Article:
Directed by Farren Blackburn
Starring: Matt Smith, Claire Skinner, Bill Bailey
When a spaceman/angel falls from heaven on Christmas Eve Madge Arwell (Claire Skinner) helps him get to a police telephone box. To repay her kindness he tells her all she has to do is make a wish if she ever needs him. Why would that seem strange, at all?
Have you ever walked into your living room and found your roommate or significant other in the middle of a movie that looks interesting but you just can’t quite follow what’s going on? That’s what The Doctor, the Widow and the Wardrobe was like for me. For years now I have had many friends tell me I need to watch Doctor Who. And truth be told I have seen a few episodes here and there. But the biggest problem I have had getting into the series has been the English accent. I have found that I sometimes have a problem understanding what is being said, especially on older shows with muddy audio.
Accents and muddy audio aside, I really enjoyed this episode. Even if I couldn’t figure out what in the hell was going on the entire time. I have the basics of the Doctor down with the time travel and companions and something called a tardis or something? But what really confused me here was the plot to transplant forest life force into a human, first into Cyril (Maurice Cole) and then into Madge. After watching the episode twice I still have no idea what was going on. Then there are the wood creatures…I’ll stop now. No, one more thing, why can’t the Doctor’s wand work on wood? Is he somehow connected with the Green Lantern or something? And there was a mech?
The title harkens to C.S. Lewis’ The Chronicles of Narnia: The Lion, the Witch and the Wardrobe. Not sure how that is relevant here but it’s a thing none the less. Actually this reminded me a lot of the first season episode of Amazing Stories titled The Mission. Mostly because of the WWII bomber mission at the beginning that ends in tragedy for Madge and her children but then has a fantastical resolution. Not sure if the writers were using The Mission as inspiration but the feel is definitely there.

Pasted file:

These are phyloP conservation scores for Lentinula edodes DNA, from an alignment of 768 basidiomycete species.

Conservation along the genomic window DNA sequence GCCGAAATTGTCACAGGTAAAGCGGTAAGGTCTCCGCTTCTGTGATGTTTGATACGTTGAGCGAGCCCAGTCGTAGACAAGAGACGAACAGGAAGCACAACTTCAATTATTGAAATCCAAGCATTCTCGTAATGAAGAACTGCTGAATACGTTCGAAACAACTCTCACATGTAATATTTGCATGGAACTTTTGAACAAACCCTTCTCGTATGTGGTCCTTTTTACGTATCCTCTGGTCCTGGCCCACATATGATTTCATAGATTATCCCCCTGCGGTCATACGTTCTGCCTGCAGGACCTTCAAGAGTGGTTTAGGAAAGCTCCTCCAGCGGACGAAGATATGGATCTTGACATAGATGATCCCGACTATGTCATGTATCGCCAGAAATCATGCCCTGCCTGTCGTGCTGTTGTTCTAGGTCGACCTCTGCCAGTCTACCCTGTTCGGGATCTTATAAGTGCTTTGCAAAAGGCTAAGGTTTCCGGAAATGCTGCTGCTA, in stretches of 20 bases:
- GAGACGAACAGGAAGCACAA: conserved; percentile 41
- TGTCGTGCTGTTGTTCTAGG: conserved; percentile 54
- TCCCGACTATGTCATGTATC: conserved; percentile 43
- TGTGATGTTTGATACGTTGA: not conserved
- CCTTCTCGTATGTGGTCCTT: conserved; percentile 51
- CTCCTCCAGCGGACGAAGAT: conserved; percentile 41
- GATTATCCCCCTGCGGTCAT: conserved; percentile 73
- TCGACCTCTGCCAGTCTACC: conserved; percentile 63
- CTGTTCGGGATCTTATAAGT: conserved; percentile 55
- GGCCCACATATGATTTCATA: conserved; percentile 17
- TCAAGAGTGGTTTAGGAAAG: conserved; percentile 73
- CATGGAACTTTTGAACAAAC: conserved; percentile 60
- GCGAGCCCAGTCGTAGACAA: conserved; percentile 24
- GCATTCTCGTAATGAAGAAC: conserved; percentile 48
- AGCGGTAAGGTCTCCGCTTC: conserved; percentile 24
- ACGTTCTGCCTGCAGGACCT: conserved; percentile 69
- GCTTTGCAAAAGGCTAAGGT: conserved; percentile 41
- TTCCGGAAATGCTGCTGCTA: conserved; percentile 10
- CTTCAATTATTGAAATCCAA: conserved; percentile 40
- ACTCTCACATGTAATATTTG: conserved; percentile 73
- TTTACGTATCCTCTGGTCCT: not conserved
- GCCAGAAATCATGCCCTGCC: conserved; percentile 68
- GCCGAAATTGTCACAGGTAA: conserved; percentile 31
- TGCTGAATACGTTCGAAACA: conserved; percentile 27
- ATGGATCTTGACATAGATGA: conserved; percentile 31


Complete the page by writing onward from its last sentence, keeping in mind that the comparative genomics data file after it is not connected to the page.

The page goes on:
In the end the Doctor saves the day and we get a great homecoming at the very end with some series regulars (I’m assuming). So what more do you want from a Christmas special? A singing Bea Arthur and a Life Day celebration?
1080i/AVC with an aspect ratio of 1.78:1. I cannot complain much about the video quality here. Even with being a television show the video does look good. But the special effects are still television quality and so I have to count off just a bit for that.
DTS-HD HR 5.1. Very crisp and concise audio helps a bit with the English accent. I find it amazing that many BBC releases still have muddy audio which makes it a bit tough on the Yanks to understand sometimes. Or maybe it’s just me.
The Packaging and Special Features
Pretty standard stuff here with the packaging. But that seems to be the case with the majority of blu-ray releases. Why buck convention when nothing is broken? As far as the special features these seem pretty standard as well and they include:
The Doctor, the Widow and the Wardrobe Prequel
The Best of the Doctor
The Best of the Companions
The Best of the Monsters
Since I do not follow the good Doctor none of these features mean anything to me but I did enjoy watching them. So a regular Doctor Who fan (or the maniacs) will love them.
I really need to catch up with Doctor Who. It falls right dead in the middle of the stuff I love but much like Supernatural I just haven’t had the time or opportunity to sit down with it. But after seeing this episode I think I may need to, soon.
Overall (Not an Average) 8.5/10
The Movie 8/10
The Video 9/10
The Audio 10/10
The Packaging and Special Features 7/10
Overall (Not an Average) 8.5/10